A pharmaceutical company was trying to understand why it had been surprised by the arrival on the market of a product competing directly with its own product portfolio. During the feedback session organised shortly afterwards, the managers and directors were somewhat disillusioned to discover that they had all the weak signals that should have alerted them to the problem at least 18 months earlier: patent applications, clinical trials, then registration of a brand name, etc. But these were scattered and not added to.

But the information was scattered and not added to, and each department kept it without thinking about consolidating it into a more cross-functional knowledge base.

Even more frustratingly, the same competitor had already pulled off a similar ‘coup’ on another product range a few years earlier. This retex was in the heads of the older staff… but not available to a manager or a watchdog newer to the company.

One of the reasons for this is the lack of structure in the monitoring work. In the absence of a clear strategy and coordination between the various stakeholders, intelligence can easily be relegated to an isolated, unstructured and ultimately ineffective task.

Many companies in all sectors often illustrate this situation.

Many engineers and managers carry out in-depth research into specific subjects and spend a great deal of time doing so. However, in the absence of coordination, the knowledge acquired in this way is often not shared (or not in a sufficiently structured way) with the rest of the team. It is sometimes stored on an individual hard drive or in Excel files that are sometimes very personally organised… And it disappears or is unusable when the employee who created it leaves the company.

Unfortunately, this is a common occurrence. And an activity that is carried out seriously on an individual level struggles to generate real value on a collective level.

The illusion of easy information: the trap of the digital age

The age of the Internet and easy information has radically changed the situation. Today, companies have access to an almost unlimited amount of information. But this abundance of information cuts both ways. Without a structured intelligence strategy, companies can easily become overwhelmed by this mass of information. This can lead to a paradoxical situation where they can be overwhelmed by information and at the same time be unable to transform it into knowledge that is directly useful for decision-making, or to mobilise it to deal with alerts identified around a weak signal.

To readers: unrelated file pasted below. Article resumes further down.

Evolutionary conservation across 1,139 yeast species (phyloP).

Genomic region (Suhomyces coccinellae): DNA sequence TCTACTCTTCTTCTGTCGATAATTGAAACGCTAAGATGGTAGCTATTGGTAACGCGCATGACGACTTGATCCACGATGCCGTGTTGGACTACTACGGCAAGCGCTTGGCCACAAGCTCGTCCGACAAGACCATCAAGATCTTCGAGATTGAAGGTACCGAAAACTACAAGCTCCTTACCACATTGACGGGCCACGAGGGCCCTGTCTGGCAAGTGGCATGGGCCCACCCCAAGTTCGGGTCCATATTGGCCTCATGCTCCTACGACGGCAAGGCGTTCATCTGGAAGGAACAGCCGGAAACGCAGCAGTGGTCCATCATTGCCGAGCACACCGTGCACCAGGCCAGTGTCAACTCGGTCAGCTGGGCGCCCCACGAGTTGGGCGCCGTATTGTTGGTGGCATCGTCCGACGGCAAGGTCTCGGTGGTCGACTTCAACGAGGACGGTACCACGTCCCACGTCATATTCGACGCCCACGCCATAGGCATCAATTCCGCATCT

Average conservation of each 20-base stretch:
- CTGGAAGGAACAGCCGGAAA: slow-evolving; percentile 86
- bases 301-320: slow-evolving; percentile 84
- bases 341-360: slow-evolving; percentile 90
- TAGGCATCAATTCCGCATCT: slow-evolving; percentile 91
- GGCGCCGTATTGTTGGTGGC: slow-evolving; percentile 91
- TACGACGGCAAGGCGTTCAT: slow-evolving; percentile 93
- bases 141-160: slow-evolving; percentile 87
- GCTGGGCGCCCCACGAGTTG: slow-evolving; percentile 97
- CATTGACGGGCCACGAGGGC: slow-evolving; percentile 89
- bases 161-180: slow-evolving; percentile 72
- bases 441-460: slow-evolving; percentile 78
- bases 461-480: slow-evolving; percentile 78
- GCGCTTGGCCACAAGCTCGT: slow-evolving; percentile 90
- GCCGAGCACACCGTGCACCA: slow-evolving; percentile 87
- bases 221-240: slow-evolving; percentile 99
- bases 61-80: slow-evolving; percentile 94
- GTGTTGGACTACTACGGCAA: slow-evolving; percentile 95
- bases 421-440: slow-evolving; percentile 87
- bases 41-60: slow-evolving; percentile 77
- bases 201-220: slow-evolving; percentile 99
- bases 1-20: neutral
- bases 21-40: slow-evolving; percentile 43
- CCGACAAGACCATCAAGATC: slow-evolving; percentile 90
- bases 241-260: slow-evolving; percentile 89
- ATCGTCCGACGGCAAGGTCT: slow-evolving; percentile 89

IPMetrix: a simple, powerful tool for transforming business intelligence into a genuine intangible asset

IPMetrix: a lever for transformation

There are tools that can help companies overcome these challenges. IPMetrix business intelligence software is one of them. Thanks to its many capitalisation and collaboration functions, it enables companies to structure their intelligence, to generate genuine strategic intelligence on a given field or market, and also to capitalise on their knowledge so that it remains available at the heart of the company’s strategic management.

For SME managers and R&D directors alike, IPMetrix can quickly become a major asset. It allows you to structure your strategic intelligence work and transform it into a genuine intangible asset. The knowledge acquired and enriched over the months and years is stored in IPMetrix and remains easily accessible to all other current and future members of the company… It’s hard to do this well with Excel.

A simple and powerful capitalisation tool

IPMetrix is more than just a monitoring tool. It’s a true knowledge management platform that literally creates a strategic knowledge base for your future decisions and projects. Once you’ve set up your watch, all the analyses, in-depth analyses, panoramas and maps you add become the foundation of your knowledge base.

With IPMetrix, your intelligence is capitalized on and shared, helping to strengthen your company’s knowledge base so that it can be easily mobilized when the time comes.

« The future is already here, it’s just badly distributed ».

Like pollen for the bee, information is your most precious asset. But it’s only precious if you know how to transform it and bring it to life. Your sources of information and knowledge need to be leveraged, so that when the time comes, your intelligence can help you make informed strategic decisions. It’s the role of Knowledge Management, and tools like IPMetrix, to make a significant contribution to this.

The future belongs to companies that know how to turn their structured intelligence into a strategic asset by capitalizing on the knowledge they acquire. The honey of the digital beehive is within reach of those who know how to extract it. As the science-fiction writer William Gibson said: « The future is already here – it’s just badly distributed ». It’s up to each company to give itself the means to capture its share.



Author y.belrhiti-alaoui